Make the move to warm mix

Warm mix asphalt accounts for just 4% of asphalt production in the UK.
Asphalt Paving, Compaction & Testing / May 15, 2020 2 minutes Read
By David Arminas
Aggregate Industries recently launched its own low temperature asphalt called Superlow

Aggregate Industries is backing calls in the UK for low-carbon road surfacing, especially the use of warm mix asphalt, as part of sustainable road strategies.

Earlier this month, the UK government’s All-Party Parliamentary Group on Highways – consisting of elected politicians from all parties - released a report calling for the widespread adoption of warm mix asphalt.

At the moment, warm mix, accounts for just 4% of asphalt production in the UK. The figure is significantly lower than other developed nations. In the US 40% of asphalt is warm mix and in France it stands at 15%.

As it is laid at lower temperatures than traditional asphalt, warm asphalt uses less energy and cools to usable temperatures faster. This reduces the duration of roadworks and cuts CO² emissions by up to 15%. As a result, this not only improves productivity for contractors but tackles congestion by ensuring traffic flows more smoothly – which the all-party group stated will be “welcomed by the public”.

Aggregate Industries, which recently launched its own low temperature asphalt called Superlow*, backs the group’s recommendations. While opting for warm mix will go a long way to reducing the environmental impact of road construction, decision makers also need to take a more holistic approach to sustainability, noted the company. This approach would prioritise low-carbon processes in all aspects of a project.

“Under the Construction Sector Deal, the UK has ambitious targets to halve emissions in the built environment by 2025,” said Bob Allen, head of research and development and technical services at Aggregate Industries. “The pressure on the road construction industry to become more environmentally friendly is now greater than ever before,” he said.

“As such, local authorities, highways agencies and other contractors must take action now, firstly by taking heed of the All-Party Parliamentary Group’s report. It estimates that if all asphalt production in the UK were switched to warm mix, it would save at least 61,000 tonnes of CO² each year - the equivalent of almost 300 million car journeys.”

But Allen noted that the report cited red tape and a reluctance to try new ideas as key barriers to the adoption of more warm mix asphalt. “It’s more than just about materials,” said Allen. “Clearly then, as an industry we still have a huge job to do in incorporating sustainability into all aspects of road construction including investment in cleaner automated road surfacing machinery and greener waste management practices.”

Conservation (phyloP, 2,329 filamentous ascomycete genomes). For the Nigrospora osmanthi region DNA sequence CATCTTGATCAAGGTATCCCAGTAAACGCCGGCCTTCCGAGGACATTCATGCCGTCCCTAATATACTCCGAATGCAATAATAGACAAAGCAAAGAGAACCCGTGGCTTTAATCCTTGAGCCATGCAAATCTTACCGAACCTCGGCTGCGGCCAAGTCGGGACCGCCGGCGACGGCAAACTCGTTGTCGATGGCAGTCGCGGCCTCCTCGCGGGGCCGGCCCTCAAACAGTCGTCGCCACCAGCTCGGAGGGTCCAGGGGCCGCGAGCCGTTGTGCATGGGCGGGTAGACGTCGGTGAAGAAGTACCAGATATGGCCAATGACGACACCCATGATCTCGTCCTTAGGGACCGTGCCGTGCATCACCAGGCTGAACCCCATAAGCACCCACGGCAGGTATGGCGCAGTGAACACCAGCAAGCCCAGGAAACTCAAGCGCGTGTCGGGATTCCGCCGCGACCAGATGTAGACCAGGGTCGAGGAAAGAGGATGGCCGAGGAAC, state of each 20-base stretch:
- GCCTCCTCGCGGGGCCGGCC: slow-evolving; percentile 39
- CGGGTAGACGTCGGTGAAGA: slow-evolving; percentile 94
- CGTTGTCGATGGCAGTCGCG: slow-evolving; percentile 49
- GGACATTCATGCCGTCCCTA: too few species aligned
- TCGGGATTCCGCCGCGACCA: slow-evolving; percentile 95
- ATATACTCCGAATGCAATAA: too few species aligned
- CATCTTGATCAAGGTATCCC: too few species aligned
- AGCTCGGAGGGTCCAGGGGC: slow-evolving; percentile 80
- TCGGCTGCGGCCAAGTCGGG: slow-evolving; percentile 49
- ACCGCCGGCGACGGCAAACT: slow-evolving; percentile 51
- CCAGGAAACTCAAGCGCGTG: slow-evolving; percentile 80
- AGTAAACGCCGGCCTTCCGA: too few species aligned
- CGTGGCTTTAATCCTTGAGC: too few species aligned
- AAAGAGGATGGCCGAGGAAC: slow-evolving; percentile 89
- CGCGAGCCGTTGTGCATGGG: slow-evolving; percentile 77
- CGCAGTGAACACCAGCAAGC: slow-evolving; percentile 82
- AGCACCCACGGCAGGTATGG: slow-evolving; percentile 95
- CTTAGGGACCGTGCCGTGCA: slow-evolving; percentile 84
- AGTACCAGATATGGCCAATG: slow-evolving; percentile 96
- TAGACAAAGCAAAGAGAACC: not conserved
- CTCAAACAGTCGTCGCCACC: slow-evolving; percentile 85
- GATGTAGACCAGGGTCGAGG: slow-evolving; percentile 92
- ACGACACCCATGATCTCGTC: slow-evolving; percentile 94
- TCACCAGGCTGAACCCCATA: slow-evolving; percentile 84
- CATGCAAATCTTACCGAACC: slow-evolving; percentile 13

For instance, as part of its circular economy initiative, Aggregate Industries used nearly 800,000 tonnes of recycled asphalt pavement (RAP) in 2018, which reduced reliance on imported bitumen and quarried aggregates. The process to produce RAP involves removing old road surfaces, reprocessing them to a suitable size and then adding this material into the new asphalt mix, to be used as replacement road surface.

“The good news is that when it comes to finding a more eco-friendly alternative, in many cases there’s no need to wait for a silver-bullet solution as many of the products, practices and technology are already available. It’s just a case of making the most of the latest innovations,” he said. “After all, with the government’s recent pledge to achieve net zero emissions by 2050, if we are to successfully transition to a low-carbon society, we will all need to do our bit.”

Aggregate Industries produces and supplies construction materials including aggregates, asphalt, ready-mixed concrete and precast concrete products. It also produces, imports and supplies cementitious materials and offers a national road surfacing and contracting service. The company, part of the LafargeHolcim Group, became the first company in the UK to be certificated to BES 6001, the Framework Standard for the Responsible Sourcing of Construction Products. The framework was developed by the BRE, the Building Research Establishment.

Aggregate Industries is also a founding member of the UK’s Green Building Council which now has around 400 member organisations involved in all aspects of the national built environment.

*Aggregate Industries’ market-leading Superlow is a low temperature asphalt enabling quicker, more environmentally-friendly project completion. This range of asphalt is mixed between 20°C and 40°C lower than hot mix asphalt, while offering the equivalent performance characteristics of hot mix asphalt.

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